Some are always looking for the newest program, the latest imagined fast ride home. The latest book, preacher, seminar, event promotion, always has their attention. But where are they when it comes to the steady things? When there is a guest speaker where are they? When there is a special series of meetings or a revival at the church where their membership is, where are they? When it is time for prayer meeting, where are they?
Plainly we’ve been told that the convocations of the church, meaning camp meetings and worship services, also our family worship gatherings, and “all occasions where there is personal labor for souls, are God’s appointed opportunities for giving the early and the latter rain” (Review and Herald, March 2, 1897).
Church is the place where we should be. The meetings of the church are for us. They are intended to have their part in benefitting us by bringing spiritual insight and growth, building us up, not in self-importance but practical godliness. God designs that by working together, side-by-side, we give up our harder edges, becoming kinder, gentler, better people.
We don’t believe that a sermon is just a set of words flying no higher than the mind of the preacher. We believe that God speaks to His people today. Prophecy is not His only medium. The Bible says that He designs to turn the world upside down even through something so feeble as the foolishness of preaching.
We believe two things. First, that a minister of the gospel is an ordinary man like us. He has his own thoughts, desires, challenges, flaws, defects, character things that need change. We believe he is a man, that he can make mistakes, and that he feels, too. He can be encouraged or disheartened, he can take hope and soar to new heights, or be broken by the meanness of others and by disillusionment.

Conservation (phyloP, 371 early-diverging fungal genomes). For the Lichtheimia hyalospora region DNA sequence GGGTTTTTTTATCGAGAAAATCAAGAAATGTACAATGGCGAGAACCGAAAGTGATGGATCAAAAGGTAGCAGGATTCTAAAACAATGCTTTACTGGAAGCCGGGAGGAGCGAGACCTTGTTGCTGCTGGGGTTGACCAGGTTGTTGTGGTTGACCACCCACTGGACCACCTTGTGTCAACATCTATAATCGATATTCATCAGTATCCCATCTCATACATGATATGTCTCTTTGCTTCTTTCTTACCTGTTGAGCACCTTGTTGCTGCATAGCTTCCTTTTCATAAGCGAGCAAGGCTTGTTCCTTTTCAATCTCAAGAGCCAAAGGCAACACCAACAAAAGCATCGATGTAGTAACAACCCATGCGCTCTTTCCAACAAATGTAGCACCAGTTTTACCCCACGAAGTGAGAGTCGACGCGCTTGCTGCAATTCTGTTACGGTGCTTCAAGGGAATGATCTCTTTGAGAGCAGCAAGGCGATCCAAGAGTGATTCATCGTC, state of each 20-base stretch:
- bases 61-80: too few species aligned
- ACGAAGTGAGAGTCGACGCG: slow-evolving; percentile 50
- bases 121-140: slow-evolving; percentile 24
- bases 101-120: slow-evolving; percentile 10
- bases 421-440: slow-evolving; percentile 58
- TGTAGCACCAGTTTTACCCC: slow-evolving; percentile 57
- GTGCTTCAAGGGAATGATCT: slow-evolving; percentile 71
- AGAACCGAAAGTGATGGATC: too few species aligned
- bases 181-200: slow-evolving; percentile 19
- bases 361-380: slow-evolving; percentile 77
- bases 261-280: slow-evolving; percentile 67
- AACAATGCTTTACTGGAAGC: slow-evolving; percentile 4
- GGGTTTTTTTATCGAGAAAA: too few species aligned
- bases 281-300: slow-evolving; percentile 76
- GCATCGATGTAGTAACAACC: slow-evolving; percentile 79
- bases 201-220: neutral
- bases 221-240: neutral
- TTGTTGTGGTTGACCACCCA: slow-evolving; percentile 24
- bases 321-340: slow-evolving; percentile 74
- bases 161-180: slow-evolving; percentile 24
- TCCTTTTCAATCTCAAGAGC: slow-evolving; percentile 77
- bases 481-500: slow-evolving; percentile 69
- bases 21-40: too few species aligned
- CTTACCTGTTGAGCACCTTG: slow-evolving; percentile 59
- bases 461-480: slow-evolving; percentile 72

We also believe that the minister, human though he is, has been personally called by God, that godly men, workers of experience, have counseled, labored with, and carefully and with spiritual insight, evaluated such men before confirming their call and ordaining them to represent not only Christ but His church. We believe that a minister is a praying man, that when he opens his mouth to preach, he has been in communion with God and that with the heart of a shepherd he does his best to bring to his flock not a word but the word of God for those hearts that Sabbath day. His words do not come with inspired guarantee, but they do come illumined in a heavenly light. While they partake of the ordinary, they are beyond the ordinary. They are needed words, supernaturally guided, food for the spiritually hungry. Our God will feed His people if they will be fed.